20, Studying rehabilitation counselLing

Hard of Hearing

"Discovering my hearing loss was a chance for me to connect with another community. Learning Auslan has been a great way to meet like minded people."


My current diagnosis was confirmed 4 years ago after a visit to the audiologist confirmed my levels of hearing had significantly decreased. Although I was diagnosed earlier, I didn’t really notice the impact of my hearing loss until my second year of university, when it started getting worse. It was, and to some extent still is, difficult to accept, mostly because of assumptions many hearing people have about those who are not hearing.

I became very embarrassed when I realised that people believed I was unintelligent because I could not understand them, which led to me internalising a lot of shame, and originally developing a desire to hide my hearing loss whenever possible. Adding to the shame was the general attitude of many hearing people in my life, that my hearing loss was something that I should go to great lengths to ‘fix’.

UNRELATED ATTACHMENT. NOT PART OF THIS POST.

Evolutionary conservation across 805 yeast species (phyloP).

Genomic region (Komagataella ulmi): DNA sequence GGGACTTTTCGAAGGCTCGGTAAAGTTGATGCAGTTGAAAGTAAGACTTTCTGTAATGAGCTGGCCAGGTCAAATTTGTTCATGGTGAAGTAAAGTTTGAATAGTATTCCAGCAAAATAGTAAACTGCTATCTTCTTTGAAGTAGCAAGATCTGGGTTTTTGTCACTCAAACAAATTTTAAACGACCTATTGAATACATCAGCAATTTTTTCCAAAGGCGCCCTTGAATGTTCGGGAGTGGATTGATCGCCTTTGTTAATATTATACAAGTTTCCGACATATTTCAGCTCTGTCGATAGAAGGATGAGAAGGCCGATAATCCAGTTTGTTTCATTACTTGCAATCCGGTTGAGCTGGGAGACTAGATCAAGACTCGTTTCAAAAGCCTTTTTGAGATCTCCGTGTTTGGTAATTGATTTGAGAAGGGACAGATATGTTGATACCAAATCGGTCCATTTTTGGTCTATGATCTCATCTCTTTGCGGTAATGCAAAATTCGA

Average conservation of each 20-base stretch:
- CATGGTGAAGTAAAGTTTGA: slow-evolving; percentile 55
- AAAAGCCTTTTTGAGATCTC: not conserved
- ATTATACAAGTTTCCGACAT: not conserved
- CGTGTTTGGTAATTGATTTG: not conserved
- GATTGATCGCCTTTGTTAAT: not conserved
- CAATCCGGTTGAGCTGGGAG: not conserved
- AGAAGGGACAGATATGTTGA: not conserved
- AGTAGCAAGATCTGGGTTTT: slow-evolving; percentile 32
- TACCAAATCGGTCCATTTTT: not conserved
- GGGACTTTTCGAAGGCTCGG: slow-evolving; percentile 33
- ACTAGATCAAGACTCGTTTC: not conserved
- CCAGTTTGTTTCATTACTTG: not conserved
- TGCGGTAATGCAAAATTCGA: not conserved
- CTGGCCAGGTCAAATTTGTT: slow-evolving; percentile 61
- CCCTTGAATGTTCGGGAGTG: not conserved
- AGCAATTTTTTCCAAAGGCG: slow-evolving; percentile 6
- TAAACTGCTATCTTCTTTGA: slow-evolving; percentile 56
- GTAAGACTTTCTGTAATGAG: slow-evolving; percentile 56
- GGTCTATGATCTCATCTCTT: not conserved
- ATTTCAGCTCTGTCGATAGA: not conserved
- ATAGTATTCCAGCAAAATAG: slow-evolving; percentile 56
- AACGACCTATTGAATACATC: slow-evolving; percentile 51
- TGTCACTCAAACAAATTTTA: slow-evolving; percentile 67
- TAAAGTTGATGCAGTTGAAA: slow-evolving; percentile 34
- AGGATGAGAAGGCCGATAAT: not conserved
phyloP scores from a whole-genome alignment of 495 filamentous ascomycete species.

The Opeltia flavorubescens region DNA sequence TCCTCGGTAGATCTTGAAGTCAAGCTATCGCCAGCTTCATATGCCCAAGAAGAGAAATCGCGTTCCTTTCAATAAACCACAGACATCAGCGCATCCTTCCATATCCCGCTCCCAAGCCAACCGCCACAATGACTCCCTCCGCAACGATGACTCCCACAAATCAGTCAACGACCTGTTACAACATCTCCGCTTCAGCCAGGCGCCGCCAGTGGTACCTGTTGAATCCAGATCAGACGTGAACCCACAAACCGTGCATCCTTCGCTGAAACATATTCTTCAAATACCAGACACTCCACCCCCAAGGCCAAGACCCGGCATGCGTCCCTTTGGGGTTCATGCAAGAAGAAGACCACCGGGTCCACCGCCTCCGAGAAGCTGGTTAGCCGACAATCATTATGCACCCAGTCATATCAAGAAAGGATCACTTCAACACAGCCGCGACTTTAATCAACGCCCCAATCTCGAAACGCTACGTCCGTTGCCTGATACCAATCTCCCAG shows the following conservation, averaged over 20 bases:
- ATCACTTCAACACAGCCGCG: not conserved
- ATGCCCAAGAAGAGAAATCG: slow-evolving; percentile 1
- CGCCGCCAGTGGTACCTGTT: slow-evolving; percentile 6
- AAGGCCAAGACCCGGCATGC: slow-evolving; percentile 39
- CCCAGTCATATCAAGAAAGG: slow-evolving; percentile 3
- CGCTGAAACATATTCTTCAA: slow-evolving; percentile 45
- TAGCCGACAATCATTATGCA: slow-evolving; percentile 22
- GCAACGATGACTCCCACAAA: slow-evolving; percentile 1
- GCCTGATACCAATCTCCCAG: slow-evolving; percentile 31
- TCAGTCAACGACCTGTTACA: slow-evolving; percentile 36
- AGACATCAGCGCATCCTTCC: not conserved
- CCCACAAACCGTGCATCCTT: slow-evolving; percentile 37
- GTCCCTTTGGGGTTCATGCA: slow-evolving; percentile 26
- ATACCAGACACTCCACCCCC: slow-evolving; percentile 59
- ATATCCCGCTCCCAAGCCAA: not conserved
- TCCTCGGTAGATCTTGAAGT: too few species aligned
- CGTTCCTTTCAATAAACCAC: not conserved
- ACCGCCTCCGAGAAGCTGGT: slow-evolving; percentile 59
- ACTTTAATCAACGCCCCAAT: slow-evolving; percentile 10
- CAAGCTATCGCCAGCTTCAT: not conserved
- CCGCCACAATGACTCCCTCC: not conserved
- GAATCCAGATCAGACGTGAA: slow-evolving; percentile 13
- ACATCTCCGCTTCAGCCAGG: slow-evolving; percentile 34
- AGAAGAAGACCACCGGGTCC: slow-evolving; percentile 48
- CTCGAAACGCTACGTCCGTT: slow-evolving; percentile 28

Learning about the social model of disability (the idea that there’s nothing inherently wrong with any body, person, or level of hearing, but disability arises because of the environment that does not cater to the needs of people with non-normative traits) had a very positive impact on me.  As did learning Auslan and becoming involved in the Deaf community. Accepting the idea that there was nothing “wrong” with me was so liberating for me and has helped me unlearn my shame.

If I did not have hearing loss I would be a completely different person: the challenges faced as a result of it have shaped me. In addition, I would likely not have sought out the Deaf Community, or Auslan (I started studying this in 2015), if I was Hearing, and so I’m grateful for who I am and the community I’m involved in.

I face people academically and socially who deem me “not deaf enough” to require accommodations, and I find myself having to justify my needs for such things. I became aware of my legal rights in the workplace and in education, and have made use of advocates and student union services to make sure my needs are met. I’ve learnt how to firmly, but respectfully, demand the access I’m entitled to.

I’m still learning and growing, and so my answers to these questions may change as I experience more, and become more aware. In addition, I can only answer these questions for myself and don’t presume to have the same opinions as everyone in the community.